Milo passed this little gem on to me. It was published eight years ago and it makes just about every argument I've been making in this mini-series. Why so long and still no change?
The passage quoted below may explain why "critical XP" still isn't happening: a chicken-and-egg problem. Read the whole thing for details on "Ron's project" and "the audit".
The theory of punctuated equilibrium holds that biological species are not likely to change over a long period of time because mutations are usually swamped by the genes of the existing population. If a mutation occurs in an isolated spot away from the main population, it has a greater chance of surviving. This is like saying that it is easier for a strange new fish to grow large in a small pond. Similarly, disruptive technologies (new species of technologies) do not prosper in companies selling similar older technologies, nor are they initially aimed at the markets served by the older technologies. Disruptive technologies are strange little fish, so they only grow big in a small pond.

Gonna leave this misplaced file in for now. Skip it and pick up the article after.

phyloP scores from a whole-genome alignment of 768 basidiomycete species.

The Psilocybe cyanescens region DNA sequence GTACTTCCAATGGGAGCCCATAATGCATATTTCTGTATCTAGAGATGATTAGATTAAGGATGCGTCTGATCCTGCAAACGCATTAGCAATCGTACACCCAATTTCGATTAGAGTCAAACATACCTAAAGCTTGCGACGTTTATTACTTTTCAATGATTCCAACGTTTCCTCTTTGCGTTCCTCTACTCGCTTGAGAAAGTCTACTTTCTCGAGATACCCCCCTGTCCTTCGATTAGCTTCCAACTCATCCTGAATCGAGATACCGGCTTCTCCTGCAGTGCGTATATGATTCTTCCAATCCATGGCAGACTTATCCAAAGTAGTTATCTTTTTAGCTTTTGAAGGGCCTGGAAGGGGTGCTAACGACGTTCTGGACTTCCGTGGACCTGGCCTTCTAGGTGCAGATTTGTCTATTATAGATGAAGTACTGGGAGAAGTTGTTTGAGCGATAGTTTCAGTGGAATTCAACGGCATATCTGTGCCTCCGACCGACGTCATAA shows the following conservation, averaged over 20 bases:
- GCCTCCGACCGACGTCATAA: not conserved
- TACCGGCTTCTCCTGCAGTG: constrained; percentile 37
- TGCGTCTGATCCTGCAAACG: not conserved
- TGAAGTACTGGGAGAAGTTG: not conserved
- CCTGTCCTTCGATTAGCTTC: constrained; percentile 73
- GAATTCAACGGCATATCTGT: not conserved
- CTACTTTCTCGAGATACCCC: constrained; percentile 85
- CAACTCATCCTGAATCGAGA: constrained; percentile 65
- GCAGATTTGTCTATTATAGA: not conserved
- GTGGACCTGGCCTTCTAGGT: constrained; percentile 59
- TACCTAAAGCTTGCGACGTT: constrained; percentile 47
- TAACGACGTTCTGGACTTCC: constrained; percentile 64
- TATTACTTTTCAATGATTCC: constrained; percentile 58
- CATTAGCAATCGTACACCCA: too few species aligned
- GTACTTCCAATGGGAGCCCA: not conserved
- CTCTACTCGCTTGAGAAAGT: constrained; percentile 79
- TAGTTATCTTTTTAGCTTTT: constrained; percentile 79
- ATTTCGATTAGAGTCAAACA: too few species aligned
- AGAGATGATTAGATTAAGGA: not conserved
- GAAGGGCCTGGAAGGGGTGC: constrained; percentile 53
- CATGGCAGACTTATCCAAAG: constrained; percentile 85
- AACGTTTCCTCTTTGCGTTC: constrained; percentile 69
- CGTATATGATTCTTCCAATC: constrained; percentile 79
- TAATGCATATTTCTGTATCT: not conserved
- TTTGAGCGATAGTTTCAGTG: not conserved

Ron’s project was being run under a military policy, even though it was a commercial project. If the company policy had segmented off a commercial area for software development and explicitly allowed the team to develop its own process in that segment, then the auditor would have been satisfied. He would not have seen a strange little fish swimming around in a big pond, looking different from all the other fish. Instead he would have seen a new little fish swimming in its own, ‘official’ small pond. There XP practices could have thrived and grown mature, at which time they might have invaded the larger pond of traditional practices.
But it was not to be. The project was canceled, a victim not of the audit but of the economy and a distant corporate merger. Today the thing managers remember about the project is that XP did not pass the audit. The little fish did not survive in the big pond.